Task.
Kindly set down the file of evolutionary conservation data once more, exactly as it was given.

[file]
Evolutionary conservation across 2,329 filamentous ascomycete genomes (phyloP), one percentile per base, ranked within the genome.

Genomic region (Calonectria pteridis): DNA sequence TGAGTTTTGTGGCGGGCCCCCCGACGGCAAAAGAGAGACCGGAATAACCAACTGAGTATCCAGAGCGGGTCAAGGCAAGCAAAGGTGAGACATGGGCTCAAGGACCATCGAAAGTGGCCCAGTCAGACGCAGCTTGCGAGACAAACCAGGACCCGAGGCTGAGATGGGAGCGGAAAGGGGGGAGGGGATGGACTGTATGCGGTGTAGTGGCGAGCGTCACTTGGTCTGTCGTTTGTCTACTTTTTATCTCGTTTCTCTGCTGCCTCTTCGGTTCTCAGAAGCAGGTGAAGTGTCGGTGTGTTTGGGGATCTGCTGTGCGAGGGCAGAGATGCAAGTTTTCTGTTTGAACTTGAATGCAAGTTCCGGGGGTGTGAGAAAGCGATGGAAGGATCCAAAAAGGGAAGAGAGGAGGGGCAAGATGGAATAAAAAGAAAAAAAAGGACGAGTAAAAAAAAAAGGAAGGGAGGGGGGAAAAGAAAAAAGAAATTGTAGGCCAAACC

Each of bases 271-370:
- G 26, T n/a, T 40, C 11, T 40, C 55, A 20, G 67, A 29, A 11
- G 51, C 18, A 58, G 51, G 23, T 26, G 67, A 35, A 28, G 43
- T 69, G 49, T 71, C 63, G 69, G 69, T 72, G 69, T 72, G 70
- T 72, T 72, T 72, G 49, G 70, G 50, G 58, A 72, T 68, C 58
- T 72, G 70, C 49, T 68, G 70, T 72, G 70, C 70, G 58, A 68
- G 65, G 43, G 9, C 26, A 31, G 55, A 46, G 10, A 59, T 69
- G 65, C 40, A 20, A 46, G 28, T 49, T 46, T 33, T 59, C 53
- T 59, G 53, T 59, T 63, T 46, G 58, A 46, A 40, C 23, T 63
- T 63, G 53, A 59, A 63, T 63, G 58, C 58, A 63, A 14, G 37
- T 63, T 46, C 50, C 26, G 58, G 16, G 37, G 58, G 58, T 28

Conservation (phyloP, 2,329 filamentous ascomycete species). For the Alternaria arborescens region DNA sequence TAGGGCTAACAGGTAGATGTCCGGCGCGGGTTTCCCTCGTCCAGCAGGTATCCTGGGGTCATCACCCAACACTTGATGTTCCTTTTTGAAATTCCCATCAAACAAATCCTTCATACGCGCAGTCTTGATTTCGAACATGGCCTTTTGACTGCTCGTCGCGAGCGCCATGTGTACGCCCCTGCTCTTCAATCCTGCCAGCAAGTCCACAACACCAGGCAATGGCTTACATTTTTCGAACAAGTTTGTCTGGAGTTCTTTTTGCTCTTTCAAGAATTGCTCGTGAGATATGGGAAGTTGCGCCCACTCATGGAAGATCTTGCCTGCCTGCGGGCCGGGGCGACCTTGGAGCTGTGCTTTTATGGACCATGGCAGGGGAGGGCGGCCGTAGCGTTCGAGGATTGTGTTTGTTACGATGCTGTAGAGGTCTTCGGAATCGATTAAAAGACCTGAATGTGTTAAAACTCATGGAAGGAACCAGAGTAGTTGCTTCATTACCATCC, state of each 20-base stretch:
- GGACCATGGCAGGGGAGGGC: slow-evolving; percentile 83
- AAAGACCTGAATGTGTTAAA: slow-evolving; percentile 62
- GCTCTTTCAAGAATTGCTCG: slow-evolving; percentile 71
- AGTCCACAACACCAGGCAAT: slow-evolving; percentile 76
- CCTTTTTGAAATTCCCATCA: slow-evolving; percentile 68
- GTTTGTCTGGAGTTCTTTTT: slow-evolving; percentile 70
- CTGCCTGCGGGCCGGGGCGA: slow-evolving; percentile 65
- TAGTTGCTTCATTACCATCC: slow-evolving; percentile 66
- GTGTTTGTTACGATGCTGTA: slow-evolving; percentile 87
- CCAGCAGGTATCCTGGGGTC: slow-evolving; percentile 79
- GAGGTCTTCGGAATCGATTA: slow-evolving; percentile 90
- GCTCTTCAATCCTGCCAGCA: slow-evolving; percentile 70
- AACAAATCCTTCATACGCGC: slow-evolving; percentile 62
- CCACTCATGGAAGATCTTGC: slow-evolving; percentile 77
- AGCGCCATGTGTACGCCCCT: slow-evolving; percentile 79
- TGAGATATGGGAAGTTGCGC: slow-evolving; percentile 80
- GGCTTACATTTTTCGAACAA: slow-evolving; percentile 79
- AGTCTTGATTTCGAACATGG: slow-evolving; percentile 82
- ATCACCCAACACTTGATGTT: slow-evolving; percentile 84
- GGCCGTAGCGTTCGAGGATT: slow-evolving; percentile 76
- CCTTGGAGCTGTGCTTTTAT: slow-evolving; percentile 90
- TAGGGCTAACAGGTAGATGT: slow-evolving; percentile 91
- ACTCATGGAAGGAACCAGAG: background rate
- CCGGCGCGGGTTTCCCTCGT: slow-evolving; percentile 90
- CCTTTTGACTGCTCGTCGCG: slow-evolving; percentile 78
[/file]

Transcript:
Evolutionary conservation across 2,329 filamentous ascomycete genomes (phyloP), one percentile per base, ranked within the genome.

Genomic region (Calonectria pteridis): DNA sequence TGAGTTTTGTGGCGGGCCCCCCGACGGCAAAAGAGAGACCGGAATAACCAACTGAGTATCCAGAGCGGGTCAAGGCAAGCAAAGGTGAGACATGGGCTCAAGGACCATCGAAAGTGGCCCAGTCAGACGCAGCTTGCGAGACAAACCAGGACCCGAGGCTGAGATGGGAGCGGAAAGGGGGGAGGGGATGGACTGTATGCGGTGTAGTGGCGAGCGTCACTTGGTCTGTCGTTTGTCTACTTTTTATCTCGTTTCTCTGCTGCCTCTTCGGTTCTCAGAAGCAGGTGAAGTGTCGGTGTGTTTGGGGATCTGCTGTGCGAGGGCAGAGATGCAAGTTTTCTGTTTGAACTTGAATGCAAGTTCCGGGGGTGTGAGAAAGCGATGGAAGGATCCAAAAAGGGAAGAGAGGAGGGGCAAGATGGAATAAAAAGAAAAAAAAGGACGAGTAAAAAAAAAAGGAAGGGAGGGGGGAAAAGAAAAAAGAAATTGTAGGCCAAACC

Each of bases 271-370:
- G 26, T n/a, T 40, C 11, T 40, C 55, A 20, G 67, A 29, A 11
- G 51, C 18, A 58, G 51, G 23, T 26, G 67, A 35, A 28, G 43
- T 69, G 49, T 71, C 63, G 69, G 69, T 72, G 69, T 72, G 70
- T 72, T 72, T 72, G 49, G 70, G 50, G 58, A 72, T 68, C 58
- T 72, G 70, C 49, T 68, G 70, T 72, G 70, C 70, G 58, A 68
- G 65, G 43, G 9, C 26, A 31, G 55, A 46, G 10, A 59, T 69
- G 65, C 40, A 20, A 46, G 28, T 49, T 46, T 33, T 59, C 53
- T 59, G 53, T 59, T 63, T 46, G 58, A 46, A 40, C 23, T 63
- T 63, G 53, A 59, A 63, T 63, G 58, C 58, A 63, A 14, G 37
- T 63, T 46, C 50, C 26, G 58, G 16, G 37, G 58, G 58, T 28

Conservation (phyloP, 2,329 filamentous ascomycete species). For the Alternaria arborescens region DNA sequence TAGGGCTAACAGGTAGATGTCCGGCGCGGGTTTCCCTCGTCCAGCAGGTATCCTGGGGTCATCACCCAACACTTGATGTTCCTTTTTGAAATTCCCATCAAACAAATCCTTCATACGCGCAGTCTTGATTTCGAACATGGCCTTTTGACTGCTCGTCGCGAGCGCCATGTGTACGCCCCTGCTCTTCAATCCTGCCAGCAAGTCCACAACACCAGGCAATGGCTTACATTTTTCGAACAAGTTTGTCTGGAGTTCTTTTTGCTCTTTCAAGAATTGCTCGTGAGATATGGGAAGTTGCGCCCACTCATGGAAGATCTTGCCTGCCTGCGGGCCGGGGCGACCTTGGAGCTGTGCTTTTATGGACCATGGCAGGGGAGGGCGGCCGTAGCGTTCGAGGATTGTGTTTGTTACGATGCTGTAGAGGTCTTCGGAATCGATTAAAAGACCTGAATGTGTTAAAACTCATGGAAGGAACCAGAGTAGTTGCTTCATTACCATCC, state of each 20-base stretch:
- GGACCATGGCAGGGGAGGGC: slow-evolving; percentile 83
- AAAGACCTGAATGTGTTAAA: slow-evolving; percentile 62
- GCTCTTTCAAGAATTGCTCG: slow-evolving; percentile 71
- AGTCCACAACACCAGGCAAT: slow-evolving; percentile 76
- CCTTTTTGAAATTCCCATCA: slow-evolving; percentile 68
- GTTTGTCTGGAGTTCTTTTT: slow-evolving; percentile 70
- CTGCCTGCGGGCCGGGGCGA: slow-evolving; percentile 65
- TAGTTGCTTCATTACCATCC: slow-evolving; percentile 66
- GTGTTTGTTACGATGCTGTA: slow-evolving; percentile 87
- CCAGCAGGTATCCTGGGGTC: slow-evolving; percentile 79
- GAGGTCTTCGGAATCGATTA: slow-evolving; percentile 90
- GCTCTTCAATCCTGCCAGCA: slow-evolving; percentile 70
- AACAAATCCTTCATACGCGC: slow-evolving; percentile 62
- CCACTCATGGAAGATCTTGC: slow-evolving; percentile 77
- AGCGCCATGTGTACGCCCCT: slow-evolving; percentile 79
- TGAGATATGGGAAGTTGCGC: slow-evolving; percentile 80
- GGCTTACATTTTTCGAACAA: slow-evolving; percentile 79
- AGTCTTGATTTCGAACATGG: slow-evolving; percentile 82
- ATCACCCAACACTTGATGTT: slow-evolving; percentile 84
- GGCCGTAGCGTTCGAGGATT: slow-evolving; percentile 76
- CCTTGGAGCTGTGCTTTTAT: slow-evolving; percentile 90
- TAGGGCTAACAGGTAGATGT: slow-evolving; percentile 91
- ACTCATGGAAGGAACCAGAG: background rate
- CCGGCGCGGGTTTCCCTCGT: slow-evolving; percentile 90
- CCTTTTGACTGCTCGTCGCG: slow-evolving; percentile 78